Next, an upper and lower impression of the patient's mouth is taken. The impressions are poured, preferably in dental die stone, to produce a model. The impression containing the prepared teeth is referred to as the master impression and the model made therefrom is the master model. The other impression and model produced therefrom are referred to as the opposing impression and model.
Turning now to FIG. 1, a poured master model 10 of the prepared teeth is shown. Model tooth 12 is the distal abutment having notch 17 formed therein. Model tooth 14 is the mesial abutment having notch 19 aligned with and opposing notch 17. Space 16 represents the space of a missing tooth which is to be replaced by the bridge. Surface 11 represents the gum area of the master model. Portion 18 is overflow from pouring of the master model.
The next step is to prepare master model 10 for a base by removing portion 18 therefrom. FIG. 2 shows the relevant portion of master model 10. In accordance with the invention, it is required to remove model teeth 12 and 14 from the master model, to undercut the gum area 16 to expose the margins 13 and 15, and to thereafter replace the model teeth 12 and 14 in the master model. To this end, metal pins 20 have been inserted into model teeth 12 and 14 in FIG. 2. The trimmed underside of master model 10 is painted with a separation material to permit the model teeth 12 and 14 to be separated from the base. The dotted lines 21 indicate the desired removable areas.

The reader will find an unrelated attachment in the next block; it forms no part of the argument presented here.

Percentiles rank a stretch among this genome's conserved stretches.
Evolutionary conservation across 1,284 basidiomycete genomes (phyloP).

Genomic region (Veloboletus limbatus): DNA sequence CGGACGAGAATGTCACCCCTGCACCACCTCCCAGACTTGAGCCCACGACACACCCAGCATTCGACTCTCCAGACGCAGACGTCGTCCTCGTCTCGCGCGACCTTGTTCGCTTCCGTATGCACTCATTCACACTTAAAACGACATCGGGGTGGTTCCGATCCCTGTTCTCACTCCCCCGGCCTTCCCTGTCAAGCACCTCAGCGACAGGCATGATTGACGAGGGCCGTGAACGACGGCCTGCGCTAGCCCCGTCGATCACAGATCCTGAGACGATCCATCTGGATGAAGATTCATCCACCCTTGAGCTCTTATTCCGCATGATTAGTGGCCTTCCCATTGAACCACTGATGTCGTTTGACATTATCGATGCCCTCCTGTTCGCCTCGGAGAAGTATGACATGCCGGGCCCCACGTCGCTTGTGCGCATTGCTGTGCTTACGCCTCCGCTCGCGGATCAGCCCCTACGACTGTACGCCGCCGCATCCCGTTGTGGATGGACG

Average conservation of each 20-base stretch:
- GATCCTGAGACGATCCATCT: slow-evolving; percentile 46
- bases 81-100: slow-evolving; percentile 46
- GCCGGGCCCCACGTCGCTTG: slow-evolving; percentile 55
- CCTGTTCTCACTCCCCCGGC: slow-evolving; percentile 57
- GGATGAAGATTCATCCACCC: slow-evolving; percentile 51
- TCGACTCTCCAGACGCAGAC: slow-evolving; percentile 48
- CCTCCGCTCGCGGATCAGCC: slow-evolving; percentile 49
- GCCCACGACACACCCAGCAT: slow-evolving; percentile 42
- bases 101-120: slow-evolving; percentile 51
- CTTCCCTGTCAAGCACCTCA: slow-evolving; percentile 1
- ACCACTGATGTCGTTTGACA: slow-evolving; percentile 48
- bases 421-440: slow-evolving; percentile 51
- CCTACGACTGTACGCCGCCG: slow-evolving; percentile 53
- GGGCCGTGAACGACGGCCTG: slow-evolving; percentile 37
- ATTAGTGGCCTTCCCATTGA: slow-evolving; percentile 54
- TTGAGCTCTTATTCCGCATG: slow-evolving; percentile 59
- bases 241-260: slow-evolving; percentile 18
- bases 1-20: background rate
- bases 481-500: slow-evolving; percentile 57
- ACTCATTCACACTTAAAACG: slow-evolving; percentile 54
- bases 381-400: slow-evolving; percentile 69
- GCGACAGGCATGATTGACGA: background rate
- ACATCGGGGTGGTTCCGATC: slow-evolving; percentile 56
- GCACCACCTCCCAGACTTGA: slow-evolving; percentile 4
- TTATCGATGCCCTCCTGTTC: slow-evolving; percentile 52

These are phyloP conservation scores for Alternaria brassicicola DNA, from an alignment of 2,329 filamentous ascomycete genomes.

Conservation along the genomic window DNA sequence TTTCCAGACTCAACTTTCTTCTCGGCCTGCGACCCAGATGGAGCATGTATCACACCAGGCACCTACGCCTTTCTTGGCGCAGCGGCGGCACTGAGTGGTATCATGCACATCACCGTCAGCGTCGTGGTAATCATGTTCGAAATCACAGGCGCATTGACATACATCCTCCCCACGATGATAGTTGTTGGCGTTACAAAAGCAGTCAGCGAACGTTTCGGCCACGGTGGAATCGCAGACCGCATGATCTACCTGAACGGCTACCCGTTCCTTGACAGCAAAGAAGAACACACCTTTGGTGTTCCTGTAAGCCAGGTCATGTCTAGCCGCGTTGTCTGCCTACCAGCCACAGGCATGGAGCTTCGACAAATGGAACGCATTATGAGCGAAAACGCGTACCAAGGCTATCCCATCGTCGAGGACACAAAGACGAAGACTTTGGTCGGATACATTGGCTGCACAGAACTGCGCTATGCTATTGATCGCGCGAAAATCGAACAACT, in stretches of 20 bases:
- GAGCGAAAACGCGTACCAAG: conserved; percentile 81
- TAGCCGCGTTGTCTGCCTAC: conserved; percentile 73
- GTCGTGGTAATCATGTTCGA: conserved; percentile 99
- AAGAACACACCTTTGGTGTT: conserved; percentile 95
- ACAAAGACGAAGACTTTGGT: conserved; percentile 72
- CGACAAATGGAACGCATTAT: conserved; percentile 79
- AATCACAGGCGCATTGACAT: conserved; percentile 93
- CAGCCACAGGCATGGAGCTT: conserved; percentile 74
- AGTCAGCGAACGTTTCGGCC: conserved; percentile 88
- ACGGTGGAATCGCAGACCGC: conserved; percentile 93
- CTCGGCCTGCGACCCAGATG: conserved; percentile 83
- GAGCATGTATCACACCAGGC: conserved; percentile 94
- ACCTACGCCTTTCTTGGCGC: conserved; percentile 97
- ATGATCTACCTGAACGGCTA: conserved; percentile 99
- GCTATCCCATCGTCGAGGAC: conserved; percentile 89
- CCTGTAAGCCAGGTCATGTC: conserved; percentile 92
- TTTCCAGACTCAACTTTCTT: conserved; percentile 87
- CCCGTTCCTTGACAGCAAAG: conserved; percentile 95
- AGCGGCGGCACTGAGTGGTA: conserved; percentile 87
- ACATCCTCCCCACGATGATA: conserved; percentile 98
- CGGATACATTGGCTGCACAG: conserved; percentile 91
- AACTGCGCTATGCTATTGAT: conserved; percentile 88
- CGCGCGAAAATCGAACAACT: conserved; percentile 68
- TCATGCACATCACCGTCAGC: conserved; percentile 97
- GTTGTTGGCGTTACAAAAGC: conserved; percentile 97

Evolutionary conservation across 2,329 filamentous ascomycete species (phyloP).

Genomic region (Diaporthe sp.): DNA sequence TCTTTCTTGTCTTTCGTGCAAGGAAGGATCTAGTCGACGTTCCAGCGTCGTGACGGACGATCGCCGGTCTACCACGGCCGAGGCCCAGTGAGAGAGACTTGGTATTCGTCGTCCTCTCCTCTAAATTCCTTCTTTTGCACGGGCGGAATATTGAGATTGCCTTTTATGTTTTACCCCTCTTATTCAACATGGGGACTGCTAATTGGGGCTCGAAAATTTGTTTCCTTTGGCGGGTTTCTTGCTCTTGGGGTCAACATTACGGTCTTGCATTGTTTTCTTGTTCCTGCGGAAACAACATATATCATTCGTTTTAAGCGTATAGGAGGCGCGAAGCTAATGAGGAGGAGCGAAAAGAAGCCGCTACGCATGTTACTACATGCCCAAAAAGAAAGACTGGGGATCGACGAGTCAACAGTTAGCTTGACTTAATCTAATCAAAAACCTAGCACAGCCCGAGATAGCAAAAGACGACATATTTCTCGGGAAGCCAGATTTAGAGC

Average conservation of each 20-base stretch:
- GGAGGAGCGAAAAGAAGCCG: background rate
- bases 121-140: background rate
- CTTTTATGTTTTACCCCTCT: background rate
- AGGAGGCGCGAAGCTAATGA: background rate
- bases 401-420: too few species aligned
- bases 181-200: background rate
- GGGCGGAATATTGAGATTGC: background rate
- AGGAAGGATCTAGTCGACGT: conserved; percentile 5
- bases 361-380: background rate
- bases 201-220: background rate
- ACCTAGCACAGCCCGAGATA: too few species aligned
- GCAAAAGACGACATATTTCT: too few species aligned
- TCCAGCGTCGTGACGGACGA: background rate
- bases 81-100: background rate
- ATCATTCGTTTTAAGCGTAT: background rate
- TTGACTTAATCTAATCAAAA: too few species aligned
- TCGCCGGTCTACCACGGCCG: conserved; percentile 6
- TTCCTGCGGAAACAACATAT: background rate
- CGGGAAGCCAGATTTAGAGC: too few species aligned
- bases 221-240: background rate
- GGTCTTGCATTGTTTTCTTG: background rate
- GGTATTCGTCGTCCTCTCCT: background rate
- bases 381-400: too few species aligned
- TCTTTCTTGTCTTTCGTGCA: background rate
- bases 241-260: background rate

A base 24 is prepared and the trimmed master model 10a is mounted thereon as shown in FIG. 3. Saw cuts 21 are made through master model 10a to permit model teeth 12 and 14 to be removed from base 24. Model teeth 12 and 14 are referred to at this point as "dies" for forming crowns for the patient's prepared teeth. The surfaces of dies 12 and 14 are painted with a die spacing material to compensate for space which will be required by cement when the crowns to be prepared are seated on the patient's prepared teeth.
In the next step, the dies 12 and 14 are removed from the model and the areas representing the gum tissue is trimmed away to expose the margin areas 13 of the dies. FIG. 4 shows die 12 removed from the master model 10a and the trimmed gum tissue area 11c. The completed crowns will extend to the margin area 13.
Next, the invention utilizes a refractory model method for making crowns that will fit the prepared teeth. As will be understood, the refractory model 10b is required to be an exact duplicate of the trimmed master model 10a. To form the refractory model 10b, an impression is made of the master model 10a, with the trimmed and painted dies in place, using vinyl polysiloxane impression material. The impression is poured up using a refractory investment material. Next, the refractory model is dried for 20 minutes at 1200° F. After drying, the refractory model 10b is fired under vacuum. Preferably, firing begins at 1200° F. and the temperature is increased at a rate of 90° F. per minute to 1950° F. The refractory model 10b is thereafter cooled very slowly.